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Authorities in Georgia have charged 23 people with domestic terrorism

A MARTÍNEZ, HOST:

In Georgia, 23 people are charged with domestic terrorism. The charge is related to protests against the construction of a police training facility in a forest near Atlanta. Keyanna Jones is a member of an interfaith coalition that asked the city council yesterday to abandon what's known as Cop City.

(SOUNDBITE OF ARCHIVED RECORDING)

KEYANNA JONES: We are here as clergy to cry loud and spare not. We are opening our mouths and crying with a loud voice to say that we don't want Cop City. I live in East Atlanta. I don't want Cop City.

MARTÍNEZ: Demonstrators have occupied the site since last year. One protester was shot and killed during a police raid in January. Madeline Thigpen has been reporting on this. She is with Capital B in Atlanta. Madeline, can you tell us how police came to arrest people at that construction site and then at a nearby music festival as well?

MADELINE THIGPEN: Yes. So protesters entered the construction site and set fire to multiple construction vehicles. Once the police had that situation under control, they then began to move on to the music festival, which was being hosted by the Stop Cop City movement in an adjacent part of the forest. A number of people were arrested that were music-festival-goers. We do know that many of them were later released that evening. At least one legal observer with the National Lawyers Guild was arrested. He is still being held on domestic terrorism charges. He's an attorney also with the Southern Poverty Law Center, which described his arrest as part of a monthslong escalation of policing tactics against protesters and observers who oppose the destruction of the Weelaunee Forest to build a police training facility.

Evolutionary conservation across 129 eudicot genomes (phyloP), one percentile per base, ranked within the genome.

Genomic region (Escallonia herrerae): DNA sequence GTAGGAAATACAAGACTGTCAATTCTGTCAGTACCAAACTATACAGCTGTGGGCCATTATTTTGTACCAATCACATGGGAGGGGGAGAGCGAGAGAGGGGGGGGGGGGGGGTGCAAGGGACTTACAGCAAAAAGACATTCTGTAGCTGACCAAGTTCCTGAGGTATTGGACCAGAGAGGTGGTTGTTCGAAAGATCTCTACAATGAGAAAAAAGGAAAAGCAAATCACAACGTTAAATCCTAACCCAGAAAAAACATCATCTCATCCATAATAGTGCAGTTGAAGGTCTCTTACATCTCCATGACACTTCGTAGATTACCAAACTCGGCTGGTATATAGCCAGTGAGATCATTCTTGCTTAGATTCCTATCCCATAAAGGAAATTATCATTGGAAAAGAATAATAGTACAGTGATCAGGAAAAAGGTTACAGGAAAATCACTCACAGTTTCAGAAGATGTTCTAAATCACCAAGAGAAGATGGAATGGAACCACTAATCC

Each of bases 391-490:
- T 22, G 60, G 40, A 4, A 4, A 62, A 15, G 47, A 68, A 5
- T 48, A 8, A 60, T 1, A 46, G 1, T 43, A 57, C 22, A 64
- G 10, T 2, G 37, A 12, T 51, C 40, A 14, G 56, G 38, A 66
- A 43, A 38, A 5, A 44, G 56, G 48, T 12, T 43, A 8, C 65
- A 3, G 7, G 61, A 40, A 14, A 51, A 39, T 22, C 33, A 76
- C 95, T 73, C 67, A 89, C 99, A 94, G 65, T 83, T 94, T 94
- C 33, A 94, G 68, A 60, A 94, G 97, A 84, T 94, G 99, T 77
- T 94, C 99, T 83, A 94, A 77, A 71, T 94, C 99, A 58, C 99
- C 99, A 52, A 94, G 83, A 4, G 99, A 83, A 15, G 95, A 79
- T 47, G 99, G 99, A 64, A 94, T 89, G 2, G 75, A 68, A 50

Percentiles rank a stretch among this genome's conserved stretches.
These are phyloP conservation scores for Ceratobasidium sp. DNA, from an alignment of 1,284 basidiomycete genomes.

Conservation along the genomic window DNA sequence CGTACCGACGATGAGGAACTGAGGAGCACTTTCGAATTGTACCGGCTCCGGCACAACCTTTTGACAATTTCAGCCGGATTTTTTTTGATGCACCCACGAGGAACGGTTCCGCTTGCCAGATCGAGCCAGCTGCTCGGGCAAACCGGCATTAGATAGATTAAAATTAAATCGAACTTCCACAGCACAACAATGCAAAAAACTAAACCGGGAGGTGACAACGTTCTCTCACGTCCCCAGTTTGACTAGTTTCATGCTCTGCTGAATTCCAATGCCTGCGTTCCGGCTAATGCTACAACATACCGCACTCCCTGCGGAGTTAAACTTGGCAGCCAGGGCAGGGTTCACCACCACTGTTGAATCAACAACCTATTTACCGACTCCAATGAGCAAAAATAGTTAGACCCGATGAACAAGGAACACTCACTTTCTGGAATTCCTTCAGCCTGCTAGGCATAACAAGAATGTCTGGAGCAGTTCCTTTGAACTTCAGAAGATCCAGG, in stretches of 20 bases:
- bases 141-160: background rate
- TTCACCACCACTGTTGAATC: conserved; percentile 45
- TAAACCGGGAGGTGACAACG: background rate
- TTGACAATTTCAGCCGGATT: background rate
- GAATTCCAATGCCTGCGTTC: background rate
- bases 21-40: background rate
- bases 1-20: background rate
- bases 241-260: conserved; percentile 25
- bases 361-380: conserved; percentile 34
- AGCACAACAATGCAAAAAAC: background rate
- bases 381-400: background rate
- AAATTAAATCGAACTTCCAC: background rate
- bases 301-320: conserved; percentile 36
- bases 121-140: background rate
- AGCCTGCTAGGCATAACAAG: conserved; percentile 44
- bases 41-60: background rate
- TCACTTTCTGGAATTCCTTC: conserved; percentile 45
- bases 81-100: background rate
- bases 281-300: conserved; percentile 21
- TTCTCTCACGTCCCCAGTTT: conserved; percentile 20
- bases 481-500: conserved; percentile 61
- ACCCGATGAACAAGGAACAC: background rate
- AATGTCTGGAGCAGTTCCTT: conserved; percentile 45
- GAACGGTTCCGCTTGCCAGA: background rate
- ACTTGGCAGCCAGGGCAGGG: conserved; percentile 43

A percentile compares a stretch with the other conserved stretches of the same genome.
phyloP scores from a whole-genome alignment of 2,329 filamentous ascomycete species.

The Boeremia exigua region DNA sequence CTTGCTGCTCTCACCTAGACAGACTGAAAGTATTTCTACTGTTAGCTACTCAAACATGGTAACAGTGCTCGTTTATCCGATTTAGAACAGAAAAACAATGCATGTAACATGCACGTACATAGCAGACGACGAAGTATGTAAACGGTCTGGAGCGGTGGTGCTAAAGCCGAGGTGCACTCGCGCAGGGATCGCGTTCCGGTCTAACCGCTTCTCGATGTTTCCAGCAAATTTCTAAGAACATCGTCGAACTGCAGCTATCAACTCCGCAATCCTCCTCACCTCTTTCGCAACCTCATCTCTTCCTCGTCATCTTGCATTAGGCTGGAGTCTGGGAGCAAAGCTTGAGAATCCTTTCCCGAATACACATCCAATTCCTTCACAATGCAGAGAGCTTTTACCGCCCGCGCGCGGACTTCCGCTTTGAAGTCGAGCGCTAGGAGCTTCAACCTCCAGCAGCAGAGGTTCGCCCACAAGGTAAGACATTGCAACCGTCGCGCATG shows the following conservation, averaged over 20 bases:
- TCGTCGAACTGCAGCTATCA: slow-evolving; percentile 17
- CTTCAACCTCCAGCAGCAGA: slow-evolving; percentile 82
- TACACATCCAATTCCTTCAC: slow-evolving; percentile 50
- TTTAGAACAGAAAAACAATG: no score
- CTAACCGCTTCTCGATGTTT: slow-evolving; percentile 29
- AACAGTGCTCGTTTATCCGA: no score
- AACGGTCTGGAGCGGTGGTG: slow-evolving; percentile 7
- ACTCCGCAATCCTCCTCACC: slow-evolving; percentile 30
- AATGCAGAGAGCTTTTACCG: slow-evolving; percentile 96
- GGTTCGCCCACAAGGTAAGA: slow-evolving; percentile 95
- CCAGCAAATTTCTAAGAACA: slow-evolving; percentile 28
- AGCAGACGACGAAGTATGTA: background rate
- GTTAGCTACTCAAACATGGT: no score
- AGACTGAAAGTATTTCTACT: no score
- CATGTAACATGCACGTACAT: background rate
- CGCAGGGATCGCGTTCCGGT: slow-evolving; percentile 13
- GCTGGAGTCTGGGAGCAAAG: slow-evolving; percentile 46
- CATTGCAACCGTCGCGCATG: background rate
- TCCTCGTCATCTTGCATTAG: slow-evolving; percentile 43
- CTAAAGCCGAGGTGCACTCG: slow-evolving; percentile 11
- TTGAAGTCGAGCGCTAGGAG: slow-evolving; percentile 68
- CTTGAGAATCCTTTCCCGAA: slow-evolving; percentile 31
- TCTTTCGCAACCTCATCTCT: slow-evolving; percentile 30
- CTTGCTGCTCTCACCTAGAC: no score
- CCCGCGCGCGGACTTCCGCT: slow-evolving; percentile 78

MARTÍNEZ: All right, so 23 people charged with domestic terrorism - is there an explanation why they were charged with that in particular?

THIGPEN: No. But protesters connected with the Stop Cop City movement have been charged with domestic terrorism starting in December. We do know a number that were arrested on the day that the protester Tortuguita was killed have also been charged with domestic terrorism. There hasn't been any clear understanding, as far as I know, to why specifically domestic terrorism charges are being used in this case versus other protest movements.

MARTÍNEZ: All right. Now, police say that many of the people who've been charged are not from Georgia. In fact, Governor Brian Kemp has called them outside agitators - his words. There's local opposition to that, isn't there?

THIGPEN: Yes. I spoke with a resident yesterday who said, you know, they called MLK an outside agitator. So she was very confused as to why they would then begin to use that language in Atlanta, where MLK was from, a city that celebrates him. I spoke to a resident yesterday who said she attended the faith leader press conference at City Hall because she was ready to see people who live in Atlanta make a righteous stand against Cop City.

MARTÍNEZ: Cop City - this training facility that is being built by police in this part of the forest. Why is the construction there so controversial?

THIGPEN: So Weelaunee Forest is currently the largest urban forest in the United States. So there are environmental concerns with protecting this large green space. And then there are also concerns from a lot of racial justice activists who say that this will contribute to the militarization of police, which in turn will contribute to higher uses of force, deadly force, against Black residents.

MARTÍNEZ: And the project - I know it was under construction. Any status report on where that stands?

THIGPEN: No. Since the construction vehicles have been burned, we aren't sure when construction will begin. A member of a community advisory committee did file an appeal that should stop construction. That did not happen. So I think that's part of why the activists decided to enter that site and burn those vehicles. But we don't know yet what the status of the project will be moving forward.

MARTÍNEZ: So I guess protesters can say that they at least paused construction of this site.

THIGPEN: Yes, but I would not say that that means construction will stop. I think it will continue to move forward because they do have the support of the city and local law enforcement, who are ready to see this site begin to be built.

MARTÍNEZ: All right. Madeline Thigpen is a reporter with Capital B in Atlanta. Madeline, thank you very much for your reporting.

THIGPEN: Thank you for having me. Transcript provided by NPR, Copyright NPR.